FortneyScott Client Alert: OFCCP Issues First Set of FAQs on EO on Combating Race and Sex Stereotyping and Questions Affirmative Action Initiatives for African Americans
On October 7, 2020 OFCCP issued the first FAQs under the recent Executive Order on Combating Race and Sex Stereotyping (EO 13950). While the FAQs provide limited new insights, the following FAQ is informative:

Does Executive Order 13950 prohibit unconscious bias or implicit bias training?

  • Unconscious or implicit bias training is prohibited to the extent it teaches or implies that an individual, by virtue of his or her race, sex, and/or national origin, is racist, sexist, oppressive, or biased, whether consciously or unconsciously.

  • Training is not prohibited if it is designed to inform workers, or foster discussion, about pre-conceptions, opinions, or stereotypes that people - regardless of their race or sex - may have regarding people who are different, which could influence a worker’s conduct or speech and be perceived by others as offensive.

FortneyScott is working with clients to submit additional questions for the Agency to include in future FAQs. Let us know if you have further input.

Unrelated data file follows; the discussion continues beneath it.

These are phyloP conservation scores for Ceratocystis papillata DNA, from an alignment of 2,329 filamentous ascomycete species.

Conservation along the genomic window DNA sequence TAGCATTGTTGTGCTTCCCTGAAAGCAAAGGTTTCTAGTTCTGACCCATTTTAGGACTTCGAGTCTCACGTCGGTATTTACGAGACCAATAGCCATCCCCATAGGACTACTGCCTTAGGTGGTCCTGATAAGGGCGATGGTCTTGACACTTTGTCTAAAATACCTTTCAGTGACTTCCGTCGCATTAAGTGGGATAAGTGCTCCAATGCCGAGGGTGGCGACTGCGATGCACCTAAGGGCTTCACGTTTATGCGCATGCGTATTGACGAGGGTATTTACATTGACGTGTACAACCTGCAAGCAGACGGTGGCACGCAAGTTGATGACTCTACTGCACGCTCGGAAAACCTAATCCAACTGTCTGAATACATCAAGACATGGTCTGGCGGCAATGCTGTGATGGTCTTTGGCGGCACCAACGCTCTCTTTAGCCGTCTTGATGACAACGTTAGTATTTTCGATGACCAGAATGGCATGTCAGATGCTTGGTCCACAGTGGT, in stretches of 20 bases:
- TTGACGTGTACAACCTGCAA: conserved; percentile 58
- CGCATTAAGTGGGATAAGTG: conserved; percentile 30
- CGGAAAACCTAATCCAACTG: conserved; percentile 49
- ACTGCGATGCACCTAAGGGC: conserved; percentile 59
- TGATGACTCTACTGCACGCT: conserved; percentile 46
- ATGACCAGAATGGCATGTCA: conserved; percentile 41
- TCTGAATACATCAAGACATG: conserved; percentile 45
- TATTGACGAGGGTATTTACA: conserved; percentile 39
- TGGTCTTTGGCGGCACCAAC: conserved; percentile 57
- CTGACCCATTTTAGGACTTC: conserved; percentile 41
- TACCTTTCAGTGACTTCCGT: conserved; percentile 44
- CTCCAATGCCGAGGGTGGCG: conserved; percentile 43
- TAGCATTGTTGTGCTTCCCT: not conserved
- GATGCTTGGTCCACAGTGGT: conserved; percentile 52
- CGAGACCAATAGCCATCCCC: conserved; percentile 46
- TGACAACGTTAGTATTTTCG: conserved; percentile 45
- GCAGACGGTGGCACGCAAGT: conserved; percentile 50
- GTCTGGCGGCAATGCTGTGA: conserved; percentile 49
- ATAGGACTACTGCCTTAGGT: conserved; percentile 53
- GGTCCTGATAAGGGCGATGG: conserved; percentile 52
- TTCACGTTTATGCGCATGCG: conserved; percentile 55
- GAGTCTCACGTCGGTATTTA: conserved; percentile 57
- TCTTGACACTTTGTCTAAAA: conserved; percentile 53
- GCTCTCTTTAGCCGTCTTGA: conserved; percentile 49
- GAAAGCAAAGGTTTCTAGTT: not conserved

In addition, according to published reports OFCCP Director Craig Leen on September 29, 2020 sent letters to certain federal contractors, including Microsoft and Wells Fargo, questioning whether the companies’ affirmative action commitments to hire more black employees violated federal discrimination laws.

FortneyScott strongly recommends that federal contractors have legal counsel review their Diversity, Equality and Inclusion training and affirmative action programs to ensure the training and affirmative action programs do not violate the new EO and OFCCP’s current enforcement protocols.

Reach out to your FS attorney for more information on the EO and its enforcement.
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This update is for general information purposes only and is not intended to provide legal counsel or advice. Employers should retain experienced legal counsel to obtain advice about the effects of these developments on their particular circumstances.